The Main Story
While the Nate Parker controversy is about far more important things than money, the opening-weekend performance of The Birth of a Nation has still been one of the biggest questions of the year for box-office watchers. Could the film — which Parker wrote, produced, directed, and starred in — overcome his cratered reputation to be the hit Fox Searchlight thought it would be when the studio paid a record fee for the movie at Sundance? Or was the association with Parker too much to survive, even for a film based on a real-life subject, with built-in religious and cultural appeal?
Turns out, the answer is firmly in the former camp — at least, for now. The Birth of a Nation opened at an estimated $7.1 million, a disappointing number for a title with this kind of exposure, cost, and expectations. To put that performance in perspective, it’s lower than the opening weekend of Free State of Jones, the Matthew McConaughey Civil War epic that opened to general ambivalence in June. While Jones had 700 more theaters than The Birth of a Nation did, that’s more than enough saturation in both cases to expect a better result; Birth’s per-theater average was $3,373, about on par with The Infiltrator, a release that struggled seriously enough that it raised questions about its distributor’s future. (It also might cause flashbacks to last June, when two Sundance breakouts, Me and Earl and the Dying Girl and Dope, which had a similar opening weekend to Birth, were both finding the rest of the country far less welcoming than Park City.)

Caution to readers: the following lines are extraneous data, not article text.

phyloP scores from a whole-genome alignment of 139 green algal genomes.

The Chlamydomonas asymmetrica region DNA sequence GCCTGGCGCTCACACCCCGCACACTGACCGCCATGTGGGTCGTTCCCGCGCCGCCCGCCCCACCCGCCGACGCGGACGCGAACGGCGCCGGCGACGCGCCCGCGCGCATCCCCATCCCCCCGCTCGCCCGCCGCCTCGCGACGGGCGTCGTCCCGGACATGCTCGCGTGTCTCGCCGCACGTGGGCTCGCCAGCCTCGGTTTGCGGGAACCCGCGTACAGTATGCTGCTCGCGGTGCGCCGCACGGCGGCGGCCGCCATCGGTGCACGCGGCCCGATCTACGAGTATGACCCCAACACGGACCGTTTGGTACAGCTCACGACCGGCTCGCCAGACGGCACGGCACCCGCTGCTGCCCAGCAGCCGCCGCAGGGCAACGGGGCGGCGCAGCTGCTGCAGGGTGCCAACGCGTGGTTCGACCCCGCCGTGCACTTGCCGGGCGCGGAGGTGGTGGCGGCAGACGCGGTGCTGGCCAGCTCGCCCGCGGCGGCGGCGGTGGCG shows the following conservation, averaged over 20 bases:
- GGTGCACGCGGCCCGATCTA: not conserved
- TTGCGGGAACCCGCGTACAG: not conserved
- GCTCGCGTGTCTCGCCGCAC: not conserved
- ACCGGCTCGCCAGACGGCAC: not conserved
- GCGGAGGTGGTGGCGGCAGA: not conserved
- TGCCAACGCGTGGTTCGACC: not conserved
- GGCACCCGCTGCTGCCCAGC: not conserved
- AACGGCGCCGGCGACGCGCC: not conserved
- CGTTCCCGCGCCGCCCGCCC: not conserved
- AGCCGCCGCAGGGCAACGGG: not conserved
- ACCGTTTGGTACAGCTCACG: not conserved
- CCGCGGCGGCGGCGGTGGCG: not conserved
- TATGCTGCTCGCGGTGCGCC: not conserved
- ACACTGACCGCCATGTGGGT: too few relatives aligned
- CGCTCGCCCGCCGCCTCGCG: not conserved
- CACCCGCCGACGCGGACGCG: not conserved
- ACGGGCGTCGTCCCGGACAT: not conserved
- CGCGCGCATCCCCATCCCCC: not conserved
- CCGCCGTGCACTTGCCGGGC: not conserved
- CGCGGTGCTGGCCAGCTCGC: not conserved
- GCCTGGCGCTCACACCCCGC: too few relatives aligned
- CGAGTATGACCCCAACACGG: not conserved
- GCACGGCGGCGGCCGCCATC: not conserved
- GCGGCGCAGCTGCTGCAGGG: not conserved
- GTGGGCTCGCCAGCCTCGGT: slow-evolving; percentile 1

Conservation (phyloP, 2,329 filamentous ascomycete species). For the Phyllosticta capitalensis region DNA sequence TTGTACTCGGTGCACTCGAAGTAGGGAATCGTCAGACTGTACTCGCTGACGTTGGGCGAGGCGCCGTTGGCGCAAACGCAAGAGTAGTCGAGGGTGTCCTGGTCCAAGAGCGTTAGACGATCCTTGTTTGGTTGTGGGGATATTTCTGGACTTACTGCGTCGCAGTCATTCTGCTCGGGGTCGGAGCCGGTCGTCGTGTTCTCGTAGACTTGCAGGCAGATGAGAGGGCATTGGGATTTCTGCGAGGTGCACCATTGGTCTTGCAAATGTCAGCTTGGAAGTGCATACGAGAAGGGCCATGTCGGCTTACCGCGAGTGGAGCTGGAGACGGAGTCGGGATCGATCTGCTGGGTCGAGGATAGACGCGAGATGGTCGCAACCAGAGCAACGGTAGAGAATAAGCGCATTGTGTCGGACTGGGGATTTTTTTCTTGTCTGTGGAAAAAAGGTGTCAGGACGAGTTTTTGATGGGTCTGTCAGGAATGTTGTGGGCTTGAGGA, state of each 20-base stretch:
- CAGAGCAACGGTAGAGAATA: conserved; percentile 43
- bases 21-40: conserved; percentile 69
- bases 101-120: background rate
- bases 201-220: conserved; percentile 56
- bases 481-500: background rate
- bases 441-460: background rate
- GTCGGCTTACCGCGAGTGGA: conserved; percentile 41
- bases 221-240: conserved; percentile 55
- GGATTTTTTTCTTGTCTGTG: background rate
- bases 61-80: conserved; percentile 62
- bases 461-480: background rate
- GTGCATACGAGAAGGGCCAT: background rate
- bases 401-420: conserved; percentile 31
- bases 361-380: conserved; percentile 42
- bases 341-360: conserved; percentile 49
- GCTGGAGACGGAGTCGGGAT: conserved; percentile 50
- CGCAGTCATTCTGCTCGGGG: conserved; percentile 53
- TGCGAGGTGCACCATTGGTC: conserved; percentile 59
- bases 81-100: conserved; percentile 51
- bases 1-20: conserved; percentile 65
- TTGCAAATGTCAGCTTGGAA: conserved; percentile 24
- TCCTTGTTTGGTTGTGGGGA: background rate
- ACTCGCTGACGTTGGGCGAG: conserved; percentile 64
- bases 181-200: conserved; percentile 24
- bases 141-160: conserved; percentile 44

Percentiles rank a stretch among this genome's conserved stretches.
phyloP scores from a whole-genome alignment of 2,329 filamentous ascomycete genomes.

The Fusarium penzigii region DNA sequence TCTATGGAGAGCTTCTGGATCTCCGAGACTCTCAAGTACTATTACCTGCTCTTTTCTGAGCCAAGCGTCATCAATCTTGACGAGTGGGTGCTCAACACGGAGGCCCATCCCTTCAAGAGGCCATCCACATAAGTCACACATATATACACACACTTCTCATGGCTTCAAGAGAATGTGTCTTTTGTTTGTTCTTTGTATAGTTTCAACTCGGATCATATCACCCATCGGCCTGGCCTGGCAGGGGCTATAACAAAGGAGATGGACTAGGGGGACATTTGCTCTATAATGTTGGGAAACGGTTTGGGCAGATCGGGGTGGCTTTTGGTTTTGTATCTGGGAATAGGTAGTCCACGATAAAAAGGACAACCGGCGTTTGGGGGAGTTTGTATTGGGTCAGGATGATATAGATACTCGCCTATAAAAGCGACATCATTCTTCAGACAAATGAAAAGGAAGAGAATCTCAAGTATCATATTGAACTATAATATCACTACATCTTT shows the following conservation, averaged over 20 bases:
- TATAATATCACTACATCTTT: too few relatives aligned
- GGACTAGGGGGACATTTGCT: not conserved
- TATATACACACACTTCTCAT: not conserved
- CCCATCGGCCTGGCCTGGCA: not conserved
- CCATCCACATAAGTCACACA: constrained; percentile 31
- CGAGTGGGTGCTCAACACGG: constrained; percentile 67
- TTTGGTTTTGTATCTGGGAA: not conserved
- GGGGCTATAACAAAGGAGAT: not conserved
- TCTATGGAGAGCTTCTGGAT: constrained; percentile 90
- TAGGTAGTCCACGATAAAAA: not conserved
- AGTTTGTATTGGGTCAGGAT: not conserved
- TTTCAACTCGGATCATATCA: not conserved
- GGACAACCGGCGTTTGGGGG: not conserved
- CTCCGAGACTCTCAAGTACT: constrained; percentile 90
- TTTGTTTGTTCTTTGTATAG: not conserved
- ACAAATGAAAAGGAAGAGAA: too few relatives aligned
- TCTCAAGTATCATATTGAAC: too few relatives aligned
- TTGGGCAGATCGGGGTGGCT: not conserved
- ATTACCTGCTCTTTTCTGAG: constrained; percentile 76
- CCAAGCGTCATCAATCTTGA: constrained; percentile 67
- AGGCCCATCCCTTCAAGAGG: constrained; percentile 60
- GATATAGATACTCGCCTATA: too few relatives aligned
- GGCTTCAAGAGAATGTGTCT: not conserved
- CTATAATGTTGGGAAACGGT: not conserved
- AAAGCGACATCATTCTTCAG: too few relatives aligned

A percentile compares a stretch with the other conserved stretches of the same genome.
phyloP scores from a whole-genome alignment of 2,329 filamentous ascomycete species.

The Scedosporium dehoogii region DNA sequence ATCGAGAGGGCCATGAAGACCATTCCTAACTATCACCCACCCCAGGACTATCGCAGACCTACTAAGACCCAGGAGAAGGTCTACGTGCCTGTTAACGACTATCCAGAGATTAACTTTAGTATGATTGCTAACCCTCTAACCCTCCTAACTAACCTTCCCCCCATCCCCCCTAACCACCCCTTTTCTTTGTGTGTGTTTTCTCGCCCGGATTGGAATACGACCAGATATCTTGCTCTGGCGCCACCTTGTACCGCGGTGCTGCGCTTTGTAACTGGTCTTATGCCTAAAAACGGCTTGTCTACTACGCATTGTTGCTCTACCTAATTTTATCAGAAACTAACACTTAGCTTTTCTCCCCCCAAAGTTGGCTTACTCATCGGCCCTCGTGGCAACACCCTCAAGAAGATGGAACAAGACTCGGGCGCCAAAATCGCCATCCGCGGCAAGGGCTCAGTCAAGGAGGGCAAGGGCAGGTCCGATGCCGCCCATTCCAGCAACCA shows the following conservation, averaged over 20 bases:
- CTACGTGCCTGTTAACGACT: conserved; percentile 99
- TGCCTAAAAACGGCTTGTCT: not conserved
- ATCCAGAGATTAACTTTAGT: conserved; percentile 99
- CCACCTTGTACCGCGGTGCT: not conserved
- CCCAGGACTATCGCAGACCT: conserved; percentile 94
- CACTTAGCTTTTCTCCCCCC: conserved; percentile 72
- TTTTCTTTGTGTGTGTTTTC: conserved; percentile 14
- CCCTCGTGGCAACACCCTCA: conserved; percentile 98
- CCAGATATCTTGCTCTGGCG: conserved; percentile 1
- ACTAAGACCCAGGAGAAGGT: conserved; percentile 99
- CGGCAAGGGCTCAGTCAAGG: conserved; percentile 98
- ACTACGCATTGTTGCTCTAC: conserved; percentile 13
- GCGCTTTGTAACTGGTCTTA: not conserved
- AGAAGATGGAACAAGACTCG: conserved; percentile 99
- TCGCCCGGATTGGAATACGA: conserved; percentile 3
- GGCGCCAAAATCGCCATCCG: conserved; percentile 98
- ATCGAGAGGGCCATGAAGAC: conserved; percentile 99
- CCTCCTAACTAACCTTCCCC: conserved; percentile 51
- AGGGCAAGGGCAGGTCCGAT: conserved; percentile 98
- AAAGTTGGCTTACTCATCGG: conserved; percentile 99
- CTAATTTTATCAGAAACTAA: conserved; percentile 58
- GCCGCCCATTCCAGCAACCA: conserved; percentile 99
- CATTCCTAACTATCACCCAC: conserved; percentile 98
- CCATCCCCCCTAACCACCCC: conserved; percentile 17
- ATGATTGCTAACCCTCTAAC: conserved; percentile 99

The good news for The Birth of a Nation is that it’s emerging from the weekend with an A Cinemascore, meaning that those who did go to see it actually liked it, and it does appear to have strong support within the black community: Deadline reports that that it was the top film in “several African American neighborhood theaters” throughout the country, as well as a strong performer in the South. But even if word of mouth gives the film enough of a hold to approach a $30 million run, that’s still likely not good enough, considering how much Fox Searchlight invested in the film. And you can’t necessarily compare this to your typical word-of-mouth film, since your typical word-of-mouth film doesn’t have the specter of its star’s rape accusation hanging over it. At the very least, it looks safe to say that The Birth of a Nation won’t do anything close to 12 Years a Slave’s $187 million worldwide gross, much less its nine Oscar nominations.
What Else Happened?
Not much to crow about. The Girl on the Train won the weekend at $24.7 million, with an audience that was 70 percent female, but it wasn’t a spectacular achievement. Everyone loves to put The Girl on the Train up next to Gone Girl, and in that respect, it’s no comparison, as Gone Girl opened at $37.5 million. With a B- Cinemascore, don’t expect Emily Blunt and Co. to make up the gap in the long haul, either. Trailing The Girl on the Train were a bunch of holdovers: Miss Peregrine’s Home for Peculiar Children, Deepwater Horizon, The Magnificent Seven, and Storks made up the rest of the top five.
Meanwhile, Finding Dory became the third film of the year to break the $1 billion mark worldwide, along with Captain America: Civil War and Zootopia. Mazel tov to Disney, which released all three and still has Doctor Strange, Moana, and Rogue One coming down the pike.